Today Microsoft announced the next set of features that it will introduce to the Windows Phone platform. The update will ship on the Lumia 925, announced today, and will “start rolling out” to other Windows Phone 8 handsets this summer.
Its feature set, though Microsoft calls it “small,” has a number of key upgrades that should keep fans of the platform content. Up first: FM radio. Microsoft claims that it heard customer complaint, and thus has brought back the feature. A bit later than some might have liked, but it’s welcome all the same.
So. Much. Tech.
Some of the biggest names in tech are coming to TNW Conference in Amsterdam this May.
Also in the update will be the expansion of Data Sense to more carriers, and updates to Xbox Music to make music selection simpler, along with improved metadata accuracy.
Finally, and this is the feature that matters, the small update will contain support for Google’s sync protocols CalDAV and CarddDAV. This means that if you use a Windows Phone handset, you can keep using your full suite of Google mail, calendar, and contact services.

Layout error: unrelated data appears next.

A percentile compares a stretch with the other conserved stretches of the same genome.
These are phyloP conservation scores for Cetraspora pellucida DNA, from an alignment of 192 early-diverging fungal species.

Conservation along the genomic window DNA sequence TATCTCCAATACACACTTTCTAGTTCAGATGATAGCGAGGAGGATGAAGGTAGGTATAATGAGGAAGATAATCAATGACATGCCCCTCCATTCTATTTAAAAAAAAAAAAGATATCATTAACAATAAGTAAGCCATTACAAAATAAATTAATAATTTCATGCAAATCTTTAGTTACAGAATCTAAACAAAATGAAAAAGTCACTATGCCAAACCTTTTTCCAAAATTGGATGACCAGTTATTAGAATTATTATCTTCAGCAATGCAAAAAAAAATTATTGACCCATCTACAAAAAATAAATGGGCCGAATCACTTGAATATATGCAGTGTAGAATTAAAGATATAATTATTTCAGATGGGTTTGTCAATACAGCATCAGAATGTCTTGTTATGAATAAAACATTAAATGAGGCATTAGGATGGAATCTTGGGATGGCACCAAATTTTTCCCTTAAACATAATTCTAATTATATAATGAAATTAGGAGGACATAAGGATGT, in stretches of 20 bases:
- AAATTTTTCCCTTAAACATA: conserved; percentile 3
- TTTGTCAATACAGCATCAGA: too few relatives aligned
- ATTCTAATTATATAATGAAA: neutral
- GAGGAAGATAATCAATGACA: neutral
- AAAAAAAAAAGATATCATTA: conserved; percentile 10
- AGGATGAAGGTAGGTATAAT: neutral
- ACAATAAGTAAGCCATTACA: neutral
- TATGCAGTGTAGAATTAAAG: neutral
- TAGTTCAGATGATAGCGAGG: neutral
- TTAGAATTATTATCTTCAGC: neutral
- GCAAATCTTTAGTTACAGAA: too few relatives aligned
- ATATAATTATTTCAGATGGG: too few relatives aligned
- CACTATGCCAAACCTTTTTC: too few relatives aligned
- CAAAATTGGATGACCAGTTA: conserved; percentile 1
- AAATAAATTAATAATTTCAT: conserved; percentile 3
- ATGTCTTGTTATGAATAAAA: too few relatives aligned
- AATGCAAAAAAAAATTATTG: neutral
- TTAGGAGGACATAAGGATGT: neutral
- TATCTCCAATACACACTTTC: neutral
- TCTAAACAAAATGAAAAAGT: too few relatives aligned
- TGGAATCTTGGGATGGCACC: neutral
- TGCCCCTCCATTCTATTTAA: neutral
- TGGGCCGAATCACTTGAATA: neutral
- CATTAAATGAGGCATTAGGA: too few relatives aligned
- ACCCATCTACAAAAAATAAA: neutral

That’s big news for Windows Phone users, as Google had previously threatened to cut Windows Phone off as it dropped support for Exchange Active Sync, before Microsoft had built CalDAV and CarddDAV support for the platform. After a high-noon situation, Google relented, extending support a bit, granting Microsoft time to code.
To put the above update in context, we turn to Mary Jo Foley of ZDNet. She calls the update GRD2, which is Microsoft-speak for the second ‘General Distribution Release.’ The first came last year, bringing messaging improvements.
However, what is interesting is that Microsoft’s ‘Blue’ update, according to Foley, isn’t even next in the docket:
The GDR2 update — which Microsoft officials never actually call GDR2 in today’s blog post — is coming “this summer.” GDR3 sounds like it may be timed to arrive this fall. And Windows Phone Blue is sounding from tipsters more and more like a 2014 release.
This is both good, and perhaps less good. Great that Microsoft has more updates in the pipelines. Less good as I frankly can’t wait to get my hands on Blue.
For now, Windows Phone 8 continues to better itself with improved code, and new handsets. Nokia’s second quarter Lumia sales will be the report card, of course.